• 455161 BC Ltd. v. Director, Environmental Management Act

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    Decision Date: August 25, 2010

    Panel: Alan Andison

    Keywords:  Environmental Management Act – ss. 53, 99, 100; Imperial Oil Ltd. v. Ron Driedger, 2002 BCSC 219; preliminary decision; appealable decision; jurisdiction

    455161 BC Ltd. (the “Appellant”) appealed a response issued by the Director, Environmental Management Act, Ministry of Environment, to the Appellant’s application for a certificate of compliance (“Certificate”).  The Appellant applied for a Certificate in May 2007, in relation to remediation conducted at the Appellant’s property in Westbank, BC.

    Before accepting the appeal, the Board requested submissions from the parties on the question of whether the Director’s response constitutes an appealable “decision” as defined in section 99 of the Environmental Management Act (the “Act”).

    The Appellant submitted that the Director and his representatives had advised it several times since 2007 that the Director would neither reject nor approve the application for a Certificate unless the Appellant agreed to remediate certain property adjacent to the Appellant’s property.  The Appellant submitted that, although the Director refused to formalize that requirement in the form of a condition in a Certificate, the Director’s response amounted to either “exercising a power” under section 99(c) of the Act, or “imposing a requirement” under section 99(b) of the Act.

    The Director submitted that there had been no approval or refusal of a Certificate, and the appeal should be dismissed for lack of jurisdiction because no appealable “decision” had been made.

    The Board confirmed that the meaning of the acts or refusals to act referred to in the definition of “decision” in section 99 of the Act must be found in the provisions of the Act, as held in previous decisions of the Board and in the BC Supreme Court’s decision in Imperial Oil Ltd. v. Ron Driedger, 2002 BCSC 219.  On review of section 53 of the Act, the Board found that the Director was authorized to “withhold” a Certificate in certain circumstances pursuant to section 53(5), and to “impose a requirement” as a precondition to issuing a Certificate pursuant to section 53(3)(a)(iv).  The Board also noted that section 53(1) refers to actions taken under section 53 as “exercising powers and performing duties”.  Based on the evidence of communications from the Director’s legal counsel to the Appellant, the Board concluded that the Director’s response to the Appellant’s application for a Certificate was an appealable decision because it amounted to either “imposing a requirement” within the meaning of section 99(b) of the Act, or “exercising a power” within the meaning of section 99(c) of the Act.  However, the Board made no findings on whether the Director had the jurisdiction, based on the facts in this case, to either impose a requirement or withhold a Certificate, because those questions went to the merits of the appeal and could not be decided in a preliminary proceeding.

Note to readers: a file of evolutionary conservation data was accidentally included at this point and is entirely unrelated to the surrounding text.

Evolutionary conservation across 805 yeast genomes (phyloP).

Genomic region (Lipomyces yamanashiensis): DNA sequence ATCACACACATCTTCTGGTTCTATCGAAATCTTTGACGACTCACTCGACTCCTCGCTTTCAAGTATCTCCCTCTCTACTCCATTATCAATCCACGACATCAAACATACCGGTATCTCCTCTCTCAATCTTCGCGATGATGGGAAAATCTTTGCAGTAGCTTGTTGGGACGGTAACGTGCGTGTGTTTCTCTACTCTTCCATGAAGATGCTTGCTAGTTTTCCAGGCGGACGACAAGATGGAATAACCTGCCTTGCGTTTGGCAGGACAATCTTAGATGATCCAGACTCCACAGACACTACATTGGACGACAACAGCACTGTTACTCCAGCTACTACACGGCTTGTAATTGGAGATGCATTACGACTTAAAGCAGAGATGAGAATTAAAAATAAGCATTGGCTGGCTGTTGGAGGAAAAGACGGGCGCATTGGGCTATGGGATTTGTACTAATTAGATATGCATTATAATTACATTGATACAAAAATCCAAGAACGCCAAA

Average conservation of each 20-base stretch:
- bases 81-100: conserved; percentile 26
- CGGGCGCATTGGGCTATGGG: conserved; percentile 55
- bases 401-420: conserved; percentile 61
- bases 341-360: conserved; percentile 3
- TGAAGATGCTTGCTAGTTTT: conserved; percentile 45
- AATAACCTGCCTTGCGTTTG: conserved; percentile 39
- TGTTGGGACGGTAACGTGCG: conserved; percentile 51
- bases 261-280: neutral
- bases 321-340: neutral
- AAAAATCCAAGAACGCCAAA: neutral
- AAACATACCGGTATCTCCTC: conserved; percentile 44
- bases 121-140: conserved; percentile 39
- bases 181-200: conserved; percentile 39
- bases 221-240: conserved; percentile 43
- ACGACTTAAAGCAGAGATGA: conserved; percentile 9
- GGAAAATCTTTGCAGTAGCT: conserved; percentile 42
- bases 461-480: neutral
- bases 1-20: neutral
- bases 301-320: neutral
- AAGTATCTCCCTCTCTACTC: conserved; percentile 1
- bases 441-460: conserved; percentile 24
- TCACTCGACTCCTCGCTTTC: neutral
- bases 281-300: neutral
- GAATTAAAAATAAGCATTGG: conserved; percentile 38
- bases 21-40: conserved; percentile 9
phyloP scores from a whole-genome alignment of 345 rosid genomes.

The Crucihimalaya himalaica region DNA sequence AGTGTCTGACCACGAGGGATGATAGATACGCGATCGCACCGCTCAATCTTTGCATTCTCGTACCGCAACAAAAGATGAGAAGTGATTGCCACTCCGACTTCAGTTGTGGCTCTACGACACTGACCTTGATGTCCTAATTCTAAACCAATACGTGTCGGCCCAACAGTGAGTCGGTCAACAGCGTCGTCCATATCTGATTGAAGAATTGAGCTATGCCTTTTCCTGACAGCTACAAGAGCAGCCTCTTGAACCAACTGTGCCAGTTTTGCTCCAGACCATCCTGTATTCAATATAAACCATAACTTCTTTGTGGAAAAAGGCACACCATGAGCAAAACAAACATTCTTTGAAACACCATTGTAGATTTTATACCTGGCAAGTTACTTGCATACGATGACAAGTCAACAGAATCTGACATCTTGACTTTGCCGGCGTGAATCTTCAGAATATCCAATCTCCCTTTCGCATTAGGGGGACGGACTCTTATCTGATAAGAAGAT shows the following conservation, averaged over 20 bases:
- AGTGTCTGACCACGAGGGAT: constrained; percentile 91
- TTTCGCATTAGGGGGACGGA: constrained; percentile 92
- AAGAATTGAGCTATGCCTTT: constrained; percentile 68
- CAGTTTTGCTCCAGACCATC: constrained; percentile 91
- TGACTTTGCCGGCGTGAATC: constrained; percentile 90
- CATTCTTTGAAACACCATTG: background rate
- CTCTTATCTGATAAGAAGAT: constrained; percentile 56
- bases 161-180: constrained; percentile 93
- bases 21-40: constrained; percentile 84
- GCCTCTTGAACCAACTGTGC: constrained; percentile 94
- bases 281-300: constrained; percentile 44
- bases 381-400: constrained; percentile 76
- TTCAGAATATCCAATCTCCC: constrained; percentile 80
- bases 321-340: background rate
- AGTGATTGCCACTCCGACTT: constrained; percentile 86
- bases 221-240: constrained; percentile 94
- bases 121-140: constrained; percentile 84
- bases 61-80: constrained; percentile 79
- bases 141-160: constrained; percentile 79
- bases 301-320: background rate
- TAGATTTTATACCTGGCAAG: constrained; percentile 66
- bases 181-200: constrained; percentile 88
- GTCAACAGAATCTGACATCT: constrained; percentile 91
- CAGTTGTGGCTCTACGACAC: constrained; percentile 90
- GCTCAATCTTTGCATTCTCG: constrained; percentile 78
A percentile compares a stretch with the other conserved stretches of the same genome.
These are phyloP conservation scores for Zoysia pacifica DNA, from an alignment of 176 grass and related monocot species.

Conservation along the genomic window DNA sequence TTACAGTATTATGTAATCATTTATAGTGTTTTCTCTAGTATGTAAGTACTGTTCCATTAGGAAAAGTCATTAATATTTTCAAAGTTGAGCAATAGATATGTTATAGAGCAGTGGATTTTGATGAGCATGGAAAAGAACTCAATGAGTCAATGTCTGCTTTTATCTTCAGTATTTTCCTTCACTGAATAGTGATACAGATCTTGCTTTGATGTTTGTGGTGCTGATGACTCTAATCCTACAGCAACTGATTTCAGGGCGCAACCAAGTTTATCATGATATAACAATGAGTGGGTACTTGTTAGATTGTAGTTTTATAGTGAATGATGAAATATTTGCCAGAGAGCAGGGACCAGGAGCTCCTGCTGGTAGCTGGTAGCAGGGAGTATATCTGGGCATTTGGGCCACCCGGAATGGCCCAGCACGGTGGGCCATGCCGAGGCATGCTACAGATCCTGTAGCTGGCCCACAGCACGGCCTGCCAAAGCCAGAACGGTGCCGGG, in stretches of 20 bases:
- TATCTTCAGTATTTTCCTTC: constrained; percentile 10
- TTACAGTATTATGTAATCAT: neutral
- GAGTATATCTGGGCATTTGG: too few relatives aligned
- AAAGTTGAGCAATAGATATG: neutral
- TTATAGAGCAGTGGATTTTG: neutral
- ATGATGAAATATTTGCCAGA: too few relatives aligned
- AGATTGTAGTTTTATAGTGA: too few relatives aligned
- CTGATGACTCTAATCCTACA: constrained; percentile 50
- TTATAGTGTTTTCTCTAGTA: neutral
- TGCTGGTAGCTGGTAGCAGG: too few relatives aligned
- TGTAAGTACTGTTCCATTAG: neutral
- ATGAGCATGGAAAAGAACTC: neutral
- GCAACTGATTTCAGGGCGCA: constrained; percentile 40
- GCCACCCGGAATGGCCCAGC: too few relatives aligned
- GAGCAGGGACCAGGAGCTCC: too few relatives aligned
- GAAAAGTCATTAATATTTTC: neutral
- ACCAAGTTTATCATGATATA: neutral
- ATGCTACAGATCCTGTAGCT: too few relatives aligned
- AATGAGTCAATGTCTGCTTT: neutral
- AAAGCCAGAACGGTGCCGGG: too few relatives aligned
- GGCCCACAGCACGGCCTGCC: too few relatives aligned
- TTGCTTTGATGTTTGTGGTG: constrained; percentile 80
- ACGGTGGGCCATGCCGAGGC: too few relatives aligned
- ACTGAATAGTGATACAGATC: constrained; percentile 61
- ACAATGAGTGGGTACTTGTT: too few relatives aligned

Accordingly, the appeal was accepted as being within the Board’s jurisdiction.